A security exploit in Steam’s database, which allowed any user to release their game onto Steam for free, has now been patched by Valve.
This change comes after one coder managed to get their game on the Steam Store without it ever being approved by anyone at Valve or even touching the Greenlight process.
The normal process for a small indie developer to get a game on Steam these days involves going through Steam Greenlight. As part of that you have to pay a “small” fee of £70 ($100 USD) to even get it listed on the platform, before users can vote to decide the game’s fate. This is used as a barrier to reduce the amount of low effort games posted on the service.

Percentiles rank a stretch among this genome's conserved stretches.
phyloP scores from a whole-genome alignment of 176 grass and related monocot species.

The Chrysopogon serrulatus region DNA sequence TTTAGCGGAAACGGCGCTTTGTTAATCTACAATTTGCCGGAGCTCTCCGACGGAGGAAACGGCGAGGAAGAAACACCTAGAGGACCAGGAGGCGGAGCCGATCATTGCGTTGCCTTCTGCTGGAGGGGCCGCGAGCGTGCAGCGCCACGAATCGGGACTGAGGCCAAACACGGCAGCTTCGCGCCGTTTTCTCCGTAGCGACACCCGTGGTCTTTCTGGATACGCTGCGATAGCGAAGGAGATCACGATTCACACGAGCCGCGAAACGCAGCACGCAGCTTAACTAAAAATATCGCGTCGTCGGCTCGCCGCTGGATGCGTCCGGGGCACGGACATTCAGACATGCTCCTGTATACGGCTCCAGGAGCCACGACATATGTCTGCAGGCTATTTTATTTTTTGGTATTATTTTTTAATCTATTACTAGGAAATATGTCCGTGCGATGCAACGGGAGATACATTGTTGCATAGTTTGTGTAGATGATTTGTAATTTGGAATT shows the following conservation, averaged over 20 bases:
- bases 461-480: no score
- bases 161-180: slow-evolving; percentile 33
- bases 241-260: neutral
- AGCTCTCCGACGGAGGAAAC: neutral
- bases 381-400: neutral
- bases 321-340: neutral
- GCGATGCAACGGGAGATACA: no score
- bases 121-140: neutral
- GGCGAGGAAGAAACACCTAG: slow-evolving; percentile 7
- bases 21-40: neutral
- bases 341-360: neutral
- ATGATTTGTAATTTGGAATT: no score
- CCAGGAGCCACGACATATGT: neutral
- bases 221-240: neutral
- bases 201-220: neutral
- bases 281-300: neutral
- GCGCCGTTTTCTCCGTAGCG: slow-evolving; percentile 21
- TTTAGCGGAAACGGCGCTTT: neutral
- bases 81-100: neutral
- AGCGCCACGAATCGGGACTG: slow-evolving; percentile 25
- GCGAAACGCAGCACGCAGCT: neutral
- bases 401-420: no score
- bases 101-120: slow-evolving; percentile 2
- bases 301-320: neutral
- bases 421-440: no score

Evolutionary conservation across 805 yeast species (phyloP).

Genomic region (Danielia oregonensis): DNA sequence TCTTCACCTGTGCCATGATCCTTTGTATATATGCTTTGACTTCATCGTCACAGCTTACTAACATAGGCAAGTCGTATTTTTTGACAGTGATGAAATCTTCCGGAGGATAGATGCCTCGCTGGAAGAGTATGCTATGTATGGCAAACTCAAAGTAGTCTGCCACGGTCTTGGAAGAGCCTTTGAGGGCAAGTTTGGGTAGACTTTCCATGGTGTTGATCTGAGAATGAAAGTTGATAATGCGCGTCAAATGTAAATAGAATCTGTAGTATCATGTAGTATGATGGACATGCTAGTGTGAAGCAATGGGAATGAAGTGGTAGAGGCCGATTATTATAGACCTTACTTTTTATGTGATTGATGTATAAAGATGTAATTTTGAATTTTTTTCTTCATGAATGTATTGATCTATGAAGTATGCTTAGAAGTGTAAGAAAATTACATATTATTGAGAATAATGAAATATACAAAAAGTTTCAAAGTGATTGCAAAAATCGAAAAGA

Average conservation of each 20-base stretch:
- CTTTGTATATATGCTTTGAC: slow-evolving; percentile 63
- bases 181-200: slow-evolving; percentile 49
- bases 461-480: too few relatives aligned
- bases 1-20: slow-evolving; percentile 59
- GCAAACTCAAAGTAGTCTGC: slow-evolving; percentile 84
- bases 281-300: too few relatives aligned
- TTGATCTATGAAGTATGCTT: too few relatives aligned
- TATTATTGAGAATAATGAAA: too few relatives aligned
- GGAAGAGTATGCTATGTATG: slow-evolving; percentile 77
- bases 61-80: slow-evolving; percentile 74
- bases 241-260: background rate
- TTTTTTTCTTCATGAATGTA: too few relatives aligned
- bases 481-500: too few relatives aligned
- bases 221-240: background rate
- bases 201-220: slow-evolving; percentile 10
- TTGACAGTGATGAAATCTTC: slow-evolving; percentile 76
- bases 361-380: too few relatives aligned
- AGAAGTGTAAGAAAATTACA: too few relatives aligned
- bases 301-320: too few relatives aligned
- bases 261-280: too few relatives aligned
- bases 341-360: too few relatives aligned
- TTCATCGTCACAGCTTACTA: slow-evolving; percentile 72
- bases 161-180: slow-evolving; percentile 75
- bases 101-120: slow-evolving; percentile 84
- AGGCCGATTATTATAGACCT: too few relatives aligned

Ruby (@rubiimeow), a programmer and computer-science wizz from Manchester, managed to get their game “Watch paint dry” on Steam via a loophole in the Steamworks backend. This exploit has now been closed after Ruby contacted Valve after releasing the game.
As detailed in Ruby’s breakdown of the process on Medium they were able to set the game as “Released” themselves without ever needing the go-ahead from Valve. By simply editing the source of the webpage in their browser they were able to spoof the approval of someone from Valve and release the game. Through this process Steam Trading Cards were even added and again “Approved”.
“This is no more than a prank and was merely to test something I’ve been trying to report to Valve for the past few months — the ability to get any game you want on Steam, without Valve ever even having a look at it.”
Ruby did this as a way of finally getting Valve’s attention after they seemingly refused to acknowledge Ruby’s attempts at contacting them about this exploit.
Sadly now the Steam store page for “Watch paint dry” has been removed since the loophole was closed but you can still view it in Google’s cache of the page here.